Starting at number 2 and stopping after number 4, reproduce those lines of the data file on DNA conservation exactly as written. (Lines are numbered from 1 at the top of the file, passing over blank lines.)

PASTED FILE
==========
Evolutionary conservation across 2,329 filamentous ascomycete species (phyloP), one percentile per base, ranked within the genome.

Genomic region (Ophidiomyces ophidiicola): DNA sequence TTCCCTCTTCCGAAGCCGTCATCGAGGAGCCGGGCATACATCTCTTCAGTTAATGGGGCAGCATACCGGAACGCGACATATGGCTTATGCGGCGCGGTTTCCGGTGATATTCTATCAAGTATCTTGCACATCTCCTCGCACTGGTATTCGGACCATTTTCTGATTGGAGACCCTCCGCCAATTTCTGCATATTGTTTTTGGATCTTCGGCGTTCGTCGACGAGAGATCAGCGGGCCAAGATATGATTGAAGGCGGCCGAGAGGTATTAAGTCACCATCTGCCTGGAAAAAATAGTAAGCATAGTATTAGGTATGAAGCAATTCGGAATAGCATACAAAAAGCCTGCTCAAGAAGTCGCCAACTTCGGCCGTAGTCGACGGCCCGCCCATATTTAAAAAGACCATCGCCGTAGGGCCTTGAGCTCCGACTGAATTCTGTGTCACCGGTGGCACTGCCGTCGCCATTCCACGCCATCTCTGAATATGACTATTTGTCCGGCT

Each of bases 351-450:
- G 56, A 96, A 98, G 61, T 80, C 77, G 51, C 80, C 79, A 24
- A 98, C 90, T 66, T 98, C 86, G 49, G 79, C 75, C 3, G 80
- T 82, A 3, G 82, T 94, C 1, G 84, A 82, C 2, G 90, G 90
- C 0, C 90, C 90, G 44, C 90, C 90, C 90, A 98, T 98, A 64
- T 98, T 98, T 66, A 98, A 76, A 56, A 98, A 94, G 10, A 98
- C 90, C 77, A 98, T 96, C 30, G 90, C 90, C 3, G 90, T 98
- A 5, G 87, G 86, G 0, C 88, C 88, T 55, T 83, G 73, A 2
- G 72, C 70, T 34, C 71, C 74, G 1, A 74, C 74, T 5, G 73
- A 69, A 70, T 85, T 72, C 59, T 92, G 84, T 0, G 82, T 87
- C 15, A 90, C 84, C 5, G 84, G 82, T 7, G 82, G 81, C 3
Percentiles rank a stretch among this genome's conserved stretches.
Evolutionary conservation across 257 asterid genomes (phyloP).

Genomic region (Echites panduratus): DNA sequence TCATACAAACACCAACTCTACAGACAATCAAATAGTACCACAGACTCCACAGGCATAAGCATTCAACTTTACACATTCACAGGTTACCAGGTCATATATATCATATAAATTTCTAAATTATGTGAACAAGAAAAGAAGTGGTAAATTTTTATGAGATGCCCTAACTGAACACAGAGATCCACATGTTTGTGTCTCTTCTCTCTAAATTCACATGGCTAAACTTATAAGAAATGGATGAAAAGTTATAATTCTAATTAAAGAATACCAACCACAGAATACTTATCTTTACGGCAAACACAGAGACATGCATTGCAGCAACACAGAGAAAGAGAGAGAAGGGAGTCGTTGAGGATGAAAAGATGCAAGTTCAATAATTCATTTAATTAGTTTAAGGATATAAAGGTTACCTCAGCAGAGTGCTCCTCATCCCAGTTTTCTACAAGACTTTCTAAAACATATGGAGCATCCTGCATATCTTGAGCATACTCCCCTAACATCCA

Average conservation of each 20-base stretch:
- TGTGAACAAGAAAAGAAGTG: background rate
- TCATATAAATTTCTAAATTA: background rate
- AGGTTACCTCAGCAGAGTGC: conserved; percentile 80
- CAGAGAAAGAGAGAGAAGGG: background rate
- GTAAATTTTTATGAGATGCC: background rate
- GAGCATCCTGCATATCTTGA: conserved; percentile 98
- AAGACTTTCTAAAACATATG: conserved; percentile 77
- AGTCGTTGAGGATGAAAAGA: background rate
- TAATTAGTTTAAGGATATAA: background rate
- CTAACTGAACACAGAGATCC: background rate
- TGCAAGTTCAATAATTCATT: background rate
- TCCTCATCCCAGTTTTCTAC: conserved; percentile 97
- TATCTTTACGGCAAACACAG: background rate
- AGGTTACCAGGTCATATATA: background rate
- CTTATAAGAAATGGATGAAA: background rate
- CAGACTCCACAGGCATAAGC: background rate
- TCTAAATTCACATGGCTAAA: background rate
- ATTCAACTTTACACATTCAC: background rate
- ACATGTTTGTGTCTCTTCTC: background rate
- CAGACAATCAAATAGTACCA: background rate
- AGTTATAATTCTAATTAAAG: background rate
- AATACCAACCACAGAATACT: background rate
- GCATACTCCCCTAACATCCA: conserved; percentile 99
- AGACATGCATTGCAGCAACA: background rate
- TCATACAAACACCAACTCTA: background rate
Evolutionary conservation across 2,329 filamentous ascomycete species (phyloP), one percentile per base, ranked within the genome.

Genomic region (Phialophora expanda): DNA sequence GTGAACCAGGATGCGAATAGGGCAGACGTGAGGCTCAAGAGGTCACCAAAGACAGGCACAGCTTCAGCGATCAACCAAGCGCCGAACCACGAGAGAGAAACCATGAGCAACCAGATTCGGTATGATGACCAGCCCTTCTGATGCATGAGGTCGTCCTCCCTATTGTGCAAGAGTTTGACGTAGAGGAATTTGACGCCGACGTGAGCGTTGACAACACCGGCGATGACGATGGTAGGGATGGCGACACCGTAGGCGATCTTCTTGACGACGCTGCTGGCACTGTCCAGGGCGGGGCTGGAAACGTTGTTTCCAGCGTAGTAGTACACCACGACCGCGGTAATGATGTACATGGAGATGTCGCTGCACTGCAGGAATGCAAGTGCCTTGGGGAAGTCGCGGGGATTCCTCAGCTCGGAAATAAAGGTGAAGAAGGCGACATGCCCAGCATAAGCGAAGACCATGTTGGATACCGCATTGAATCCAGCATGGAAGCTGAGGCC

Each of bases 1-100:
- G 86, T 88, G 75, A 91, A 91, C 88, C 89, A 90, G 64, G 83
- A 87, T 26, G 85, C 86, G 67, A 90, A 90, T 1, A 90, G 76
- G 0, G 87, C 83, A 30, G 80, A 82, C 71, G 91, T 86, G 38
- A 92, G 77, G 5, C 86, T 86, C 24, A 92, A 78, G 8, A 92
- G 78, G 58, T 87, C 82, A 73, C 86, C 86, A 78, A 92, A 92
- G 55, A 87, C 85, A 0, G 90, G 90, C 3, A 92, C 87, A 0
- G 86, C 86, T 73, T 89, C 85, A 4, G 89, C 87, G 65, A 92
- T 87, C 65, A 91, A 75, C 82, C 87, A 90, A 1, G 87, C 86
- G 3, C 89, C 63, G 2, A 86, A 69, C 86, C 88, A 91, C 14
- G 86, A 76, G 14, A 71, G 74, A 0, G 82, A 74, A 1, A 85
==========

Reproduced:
Genomic region (Ophidiomyces ophidiicola): DNA sequence TTCCCTCTTCCGAAGCCGTCATCGAGGAGCCGGGCATACATCTCTTCAGTTAATGGGGCAGCATACCGGAACGCGACATATGGCTTATGCGGCGCGGTTTCCGGTGATATTCTATCAAGTATCTTGCACATCTCCTCGCACTGGTATTCGGACCATTTTCTGATTGGAGACCCTCCGCCAATTTCTGCATATTGTTTTTGGATCTTCGGCGTTCGTCGACGAGAGATCAGCGGGCCAAGATATGATTGAAGGCGGCCGAGAGGTATTAAGTCACCATCTGCCTGGAAAAAATAGTAAGCATAGTATTAGGTATGAAGCAATTCGGAATAGCATACAAAAAGCCTGCTCAAGAAGTCGCCAACTTCGGCCGTAGTCGACGGCCCGCCCATATTTAAAAAGACCATCGCCGTAGGGCCTTGAGCTCCGACTGAATTCTGTGTCACCGGTGGCACTGCCGTCGCCATTCCACGCCATCTCTGAATATGACTATTTGTCCGGCT

Each of bases 351-450:
- G 56, A 96, A 98, G 61, T 80, C 77, G 51, C 80, C 79, A 24